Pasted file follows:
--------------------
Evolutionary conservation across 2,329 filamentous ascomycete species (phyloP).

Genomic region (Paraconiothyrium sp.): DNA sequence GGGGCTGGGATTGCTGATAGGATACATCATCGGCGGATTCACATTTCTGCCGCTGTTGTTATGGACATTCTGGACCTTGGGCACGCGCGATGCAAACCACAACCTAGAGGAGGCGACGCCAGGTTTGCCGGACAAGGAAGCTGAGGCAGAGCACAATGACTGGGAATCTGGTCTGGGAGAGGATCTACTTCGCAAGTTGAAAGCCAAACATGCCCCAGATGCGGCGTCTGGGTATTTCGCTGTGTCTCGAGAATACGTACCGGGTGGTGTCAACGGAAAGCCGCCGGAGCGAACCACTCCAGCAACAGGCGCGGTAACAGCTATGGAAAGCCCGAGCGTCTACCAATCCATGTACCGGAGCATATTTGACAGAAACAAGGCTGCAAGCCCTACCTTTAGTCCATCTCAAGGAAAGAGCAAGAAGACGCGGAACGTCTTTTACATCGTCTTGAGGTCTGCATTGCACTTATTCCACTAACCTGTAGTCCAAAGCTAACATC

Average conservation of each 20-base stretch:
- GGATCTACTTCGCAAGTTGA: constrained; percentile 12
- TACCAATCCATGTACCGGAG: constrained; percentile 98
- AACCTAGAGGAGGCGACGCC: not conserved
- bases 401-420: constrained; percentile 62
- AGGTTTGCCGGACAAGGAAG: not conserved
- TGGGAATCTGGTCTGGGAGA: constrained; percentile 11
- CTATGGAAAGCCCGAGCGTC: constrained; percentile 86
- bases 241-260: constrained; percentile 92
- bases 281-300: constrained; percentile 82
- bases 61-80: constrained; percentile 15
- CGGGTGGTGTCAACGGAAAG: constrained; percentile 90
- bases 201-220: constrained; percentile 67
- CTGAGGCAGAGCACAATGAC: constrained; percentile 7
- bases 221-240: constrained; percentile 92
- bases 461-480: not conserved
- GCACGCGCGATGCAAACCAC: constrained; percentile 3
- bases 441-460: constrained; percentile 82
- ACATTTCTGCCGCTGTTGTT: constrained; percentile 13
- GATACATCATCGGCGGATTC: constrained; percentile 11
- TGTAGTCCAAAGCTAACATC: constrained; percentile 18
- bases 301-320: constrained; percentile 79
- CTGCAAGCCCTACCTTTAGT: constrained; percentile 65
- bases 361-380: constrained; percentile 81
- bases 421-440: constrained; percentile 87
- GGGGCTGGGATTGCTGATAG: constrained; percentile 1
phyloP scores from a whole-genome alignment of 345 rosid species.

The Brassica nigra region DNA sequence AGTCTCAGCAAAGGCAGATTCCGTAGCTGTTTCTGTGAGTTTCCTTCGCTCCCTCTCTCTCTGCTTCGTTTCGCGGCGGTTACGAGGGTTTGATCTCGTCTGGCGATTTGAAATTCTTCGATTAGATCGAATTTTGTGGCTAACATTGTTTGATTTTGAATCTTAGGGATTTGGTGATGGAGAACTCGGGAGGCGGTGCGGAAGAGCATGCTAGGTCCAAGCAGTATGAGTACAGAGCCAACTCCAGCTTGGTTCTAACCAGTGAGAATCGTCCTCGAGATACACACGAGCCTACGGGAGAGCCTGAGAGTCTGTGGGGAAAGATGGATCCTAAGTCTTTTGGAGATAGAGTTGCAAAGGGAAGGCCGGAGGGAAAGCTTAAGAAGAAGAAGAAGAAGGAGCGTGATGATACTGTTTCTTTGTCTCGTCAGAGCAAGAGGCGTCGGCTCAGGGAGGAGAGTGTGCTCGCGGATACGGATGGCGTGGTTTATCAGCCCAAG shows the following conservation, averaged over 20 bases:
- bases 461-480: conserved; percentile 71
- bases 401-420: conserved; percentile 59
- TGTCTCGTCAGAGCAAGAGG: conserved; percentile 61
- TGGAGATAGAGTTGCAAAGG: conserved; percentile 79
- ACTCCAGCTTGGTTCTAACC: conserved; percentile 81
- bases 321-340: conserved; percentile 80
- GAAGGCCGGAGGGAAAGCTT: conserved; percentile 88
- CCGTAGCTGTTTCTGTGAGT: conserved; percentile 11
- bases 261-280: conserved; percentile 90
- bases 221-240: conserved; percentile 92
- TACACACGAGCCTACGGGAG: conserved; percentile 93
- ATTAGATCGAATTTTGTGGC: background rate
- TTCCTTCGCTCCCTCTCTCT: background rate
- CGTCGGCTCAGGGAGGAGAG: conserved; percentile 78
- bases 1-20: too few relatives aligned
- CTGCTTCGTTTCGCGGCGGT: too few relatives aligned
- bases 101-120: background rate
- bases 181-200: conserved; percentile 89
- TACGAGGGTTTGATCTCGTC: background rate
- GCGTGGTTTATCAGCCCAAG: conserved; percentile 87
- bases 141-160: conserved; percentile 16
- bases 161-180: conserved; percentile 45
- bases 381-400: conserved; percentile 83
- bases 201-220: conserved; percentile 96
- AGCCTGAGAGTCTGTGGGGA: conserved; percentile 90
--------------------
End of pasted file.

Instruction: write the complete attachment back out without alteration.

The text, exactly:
Evolutionary conservation across 2,329 filamentous ascomycete species (phyloP).

Genomic region (Paraconiothyrium sp.): DNA sequence GGGGCTGGGATTGCTGATAGGATACATCATCGGCGGATTCACATTTCTGCCGCTGTTGTTATGGACATTCTGGACCTTGGGCACGCGCGATGCAAACCACAACCTAGAGGAGGCGACGCCAGGTTTGCCGGACAAGGAAGCTGAGGCAGAGCACAATGACTGGGAATCTGGTCTGGGAGAGGATCTACTTCGCAAGTTGAAAGCCAAACATGCCCCAGATGCGGCGTCTGGGTATTTCGCTGTGTCTCGAGAATACGTACCGGGTGGTGTCAACGGAAAGCCGCCGGAGCGAACCACTCCAGCAACAGGCGCGGTAACAGCTATGGAAAGCCCGAGCGTCTACCAATCCATGTACCGGAGCATATTTGACAGAAACAAGGCTGCAAGCCCTACCTTTAGTCCATCTCAAGGAAAGAGCAAGAAGACGCGGAACGTCTTTTACATCGTCTTGAGGTCTGCATTGCACTTATTCCACTAACCTGTAGTCCAAAGCTAACATC

Average conservation of each 20-base stretch:
- GGATCTACTTCGCAAGTTGA: constrained; percentile 12
- TACCAATCCATGTACCGGAG: constrained; percentile 98
- AACCTAGAGGAGGCGACGCC: not conserved
- bases 401-420: constrained; percentile 62
- AGGTTTGCCGGACAAGGAAG: not conserved
- TGGGAATCTGGTCTGGGAGA: constrained; percentile 11
- CTATGGAAAGCCCGAGCGTC: constrained; percentile 86
- bases 241-260: constrained; percentile 92
- bases 281-300: constrained; percentile 82
- bases 61-80: constrained; percentile 15
- CGGGTGGTGTCAACGGAAAG: constrained; percentile 90
- bases 201-220: constrained; percentile 67
- CTGAGGCAGAGCACAATGAC: constrained; percentile 7
- bases 221-240: constrained; percentile 92
- bases 461-480: not conserved
- GCACGCGCGATGCAAACCAC: constrained; percentile 3
- bases 441-460: constrained; percentile 82
- ACATTTCTGCCGCTGTTGTT: constrained; percentile 13
- GATACATCATCGGCGGATTC: constrained; percentile 11
- TGTAGTCCAAAGCTAACATC: constrained; percentile 18
- bases 301-320: constrained; percentile 79
- CTGCAAGCCCTACCTTTAGT: constrained; percentile 65
- bases 361-380: constrained; percentile 81
- bases 421-440: constrained; percentile 87
- GGGGCTGGGATTGCTGATAG: constrained; percentile 1
phyloP scores from a whole-genome alignment of 345 rosid species.

The Brassica nigra region DNA sequence AGTCTCAGCAAAGGCAGATTCCGTAGCTGTTTCTGTGAGTTTCCTTCGCTCCCTCTCTCTCTGCTTCGTTTCGCGGCGGTTACGAGGGTTTGATCTCGTCTGGCGATTTGAAATTCTTCGATTAGATCGAATTTTGTGGCTAACATTGTTTGATTTTGAATCTTAGGGATTTGGTGATGGAGAACTCGGGAGGCGGTGCGGAAGAGCATGCTAGGTCCAAGCAGTATGAGTACAGAGCCAACTCCAGCTTGGTTCTAACCAGTGAGAATCGTCCTCGAGATACACACGAGCCTACGGGAGAGCCTGAGAGTCTGTGGGGAAAGATGGATCCTAAGTCTTTTGGAGATAGAGTTGCAAAGGGAAGGCCGGAGGGAAAGCTTAAGAAGAAGAAGAAGAAGGAGCGTGATGATACTGTTTCTTTGTCTCGTCAGAGCAAGAGGCGTCGGCTCAGGGAGGAGAGTGTGCTCGCGGATACGGATGGCGTGGTTTATCAGCCCAAG shows the following conservation, averaged over 20 bases:
- bases 461-480: conserved; percentile 71
- bases 401-420: conserved; percentile 59
- TGTCTCGTCAGAGCAAGAGG: conserved; percentile 61
- TGGAGATAGAGTTGCAAAGG: conserved; percentile 79
- ACTCCAGCTTGGTTCTAACC: conserved; percentile 81
- bases 321-340: conserved; percentile 80
- GAAGGCCGGAGGGAAAGCTT: conserved; percentile 88
- CCGTAGCTGTTTCTGTGAGT: conserved; percentile 11
- bases 261-280: conserved; percentile 90
- bases 221-240: conserved; percentile 92
- TACACACGAGCCTACGGGAG: conserved; percentile 93
- ATTAGATCGAATTTTGTGGC: background rate
- TTCCTTCGCTCCCTCTCTCT: background rate
- CGTCGGCTCAGGGAGGAGAG: conserved; percentile 78
- bases 1-20: too few relatives aligned
- CTGCTTCGTTTCGCGGCGGT: too few relatives aligned
- bases 101-120: background rate
- bases 181-200: conserved; percentile 89
- TACGAGGGTTTGATCTCGTC: background rate
- GCGTGGTTTATCAGCCCAAG: conserved; percentile 87
- bases 141-160: conserved; percentile 16
- bases 161-180: conserved; percentile 45
- bases 381-400: conserved; percentile 83
- bases 201-220: conserved; percentile 96
- AGCCTGAGAGTCTGTGGGGA: conserved; percentile 90